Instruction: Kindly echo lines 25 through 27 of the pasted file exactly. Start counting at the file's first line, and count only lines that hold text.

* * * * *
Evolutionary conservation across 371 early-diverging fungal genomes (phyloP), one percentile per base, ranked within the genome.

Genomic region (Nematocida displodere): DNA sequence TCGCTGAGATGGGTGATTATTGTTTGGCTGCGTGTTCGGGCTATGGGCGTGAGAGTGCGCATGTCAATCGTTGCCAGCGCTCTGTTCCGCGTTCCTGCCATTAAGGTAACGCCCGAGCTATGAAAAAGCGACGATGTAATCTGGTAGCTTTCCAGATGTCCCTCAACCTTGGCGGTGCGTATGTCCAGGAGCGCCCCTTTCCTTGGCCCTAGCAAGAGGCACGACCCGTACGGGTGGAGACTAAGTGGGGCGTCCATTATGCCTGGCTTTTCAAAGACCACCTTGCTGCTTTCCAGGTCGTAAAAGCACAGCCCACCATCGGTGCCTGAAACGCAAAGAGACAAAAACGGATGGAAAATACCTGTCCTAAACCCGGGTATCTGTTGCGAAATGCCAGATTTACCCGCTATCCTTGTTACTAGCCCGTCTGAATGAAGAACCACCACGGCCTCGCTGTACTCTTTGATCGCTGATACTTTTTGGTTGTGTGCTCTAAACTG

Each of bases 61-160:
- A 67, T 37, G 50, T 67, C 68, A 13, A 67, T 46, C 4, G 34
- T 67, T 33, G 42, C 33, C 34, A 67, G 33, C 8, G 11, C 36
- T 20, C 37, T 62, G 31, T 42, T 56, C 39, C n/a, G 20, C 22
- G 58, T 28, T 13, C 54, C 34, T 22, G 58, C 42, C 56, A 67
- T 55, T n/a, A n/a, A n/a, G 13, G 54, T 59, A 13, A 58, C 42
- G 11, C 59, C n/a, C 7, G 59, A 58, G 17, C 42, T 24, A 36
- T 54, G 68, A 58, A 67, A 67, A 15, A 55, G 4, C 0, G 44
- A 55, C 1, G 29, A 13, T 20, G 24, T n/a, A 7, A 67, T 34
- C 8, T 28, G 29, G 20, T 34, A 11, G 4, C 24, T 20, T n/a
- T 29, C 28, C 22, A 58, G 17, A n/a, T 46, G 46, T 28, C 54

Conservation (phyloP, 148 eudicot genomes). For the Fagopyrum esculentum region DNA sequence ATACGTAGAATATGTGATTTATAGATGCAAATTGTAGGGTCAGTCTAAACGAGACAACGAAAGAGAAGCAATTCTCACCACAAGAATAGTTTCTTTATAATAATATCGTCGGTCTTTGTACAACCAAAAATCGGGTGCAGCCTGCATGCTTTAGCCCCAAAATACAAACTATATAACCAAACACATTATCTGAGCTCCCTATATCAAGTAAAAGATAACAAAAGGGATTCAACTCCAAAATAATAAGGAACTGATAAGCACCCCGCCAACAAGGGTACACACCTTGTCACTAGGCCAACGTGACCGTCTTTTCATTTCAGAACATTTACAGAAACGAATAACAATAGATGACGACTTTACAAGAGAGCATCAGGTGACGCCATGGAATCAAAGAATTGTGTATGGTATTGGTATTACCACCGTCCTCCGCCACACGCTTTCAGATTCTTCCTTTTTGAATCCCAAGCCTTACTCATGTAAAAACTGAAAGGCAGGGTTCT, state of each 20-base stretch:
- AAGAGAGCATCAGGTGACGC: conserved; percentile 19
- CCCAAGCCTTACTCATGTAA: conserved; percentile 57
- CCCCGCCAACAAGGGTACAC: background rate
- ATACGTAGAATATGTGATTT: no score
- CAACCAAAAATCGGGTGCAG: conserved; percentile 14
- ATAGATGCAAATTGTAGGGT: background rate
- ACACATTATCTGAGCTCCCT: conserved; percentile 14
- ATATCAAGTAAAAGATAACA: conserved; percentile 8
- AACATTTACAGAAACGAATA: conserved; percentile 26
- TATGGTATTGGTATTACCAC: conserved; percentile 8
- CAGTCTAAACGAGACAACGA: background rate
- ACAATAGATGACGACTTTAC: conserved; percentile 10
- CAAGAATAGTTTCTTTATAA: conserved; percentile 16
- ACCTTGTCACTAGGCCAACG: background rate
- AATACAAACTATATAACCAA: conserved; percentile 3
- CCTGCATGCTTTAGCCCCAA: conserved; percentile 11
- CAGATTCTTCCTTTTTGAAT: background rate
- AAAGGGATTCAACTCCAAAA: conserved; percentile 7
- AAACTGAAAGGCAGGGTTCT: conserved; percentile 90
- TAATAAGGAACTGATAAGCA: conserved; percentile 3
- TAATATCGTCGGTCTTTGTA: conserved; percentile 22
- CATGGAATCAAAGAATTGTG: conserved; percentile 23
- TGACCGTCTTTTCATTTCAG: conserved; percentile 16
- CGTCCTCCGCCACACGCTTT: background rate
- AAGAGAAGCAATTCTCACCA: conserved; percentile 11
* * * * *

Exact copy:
- CAGTCTAAACGAGACAACGA: background rate
- ACAATAGATGACGACTTTAC: conserved; percentile 10
- CAAGAATAGTTTCTTTATAA: conserved; percentile 16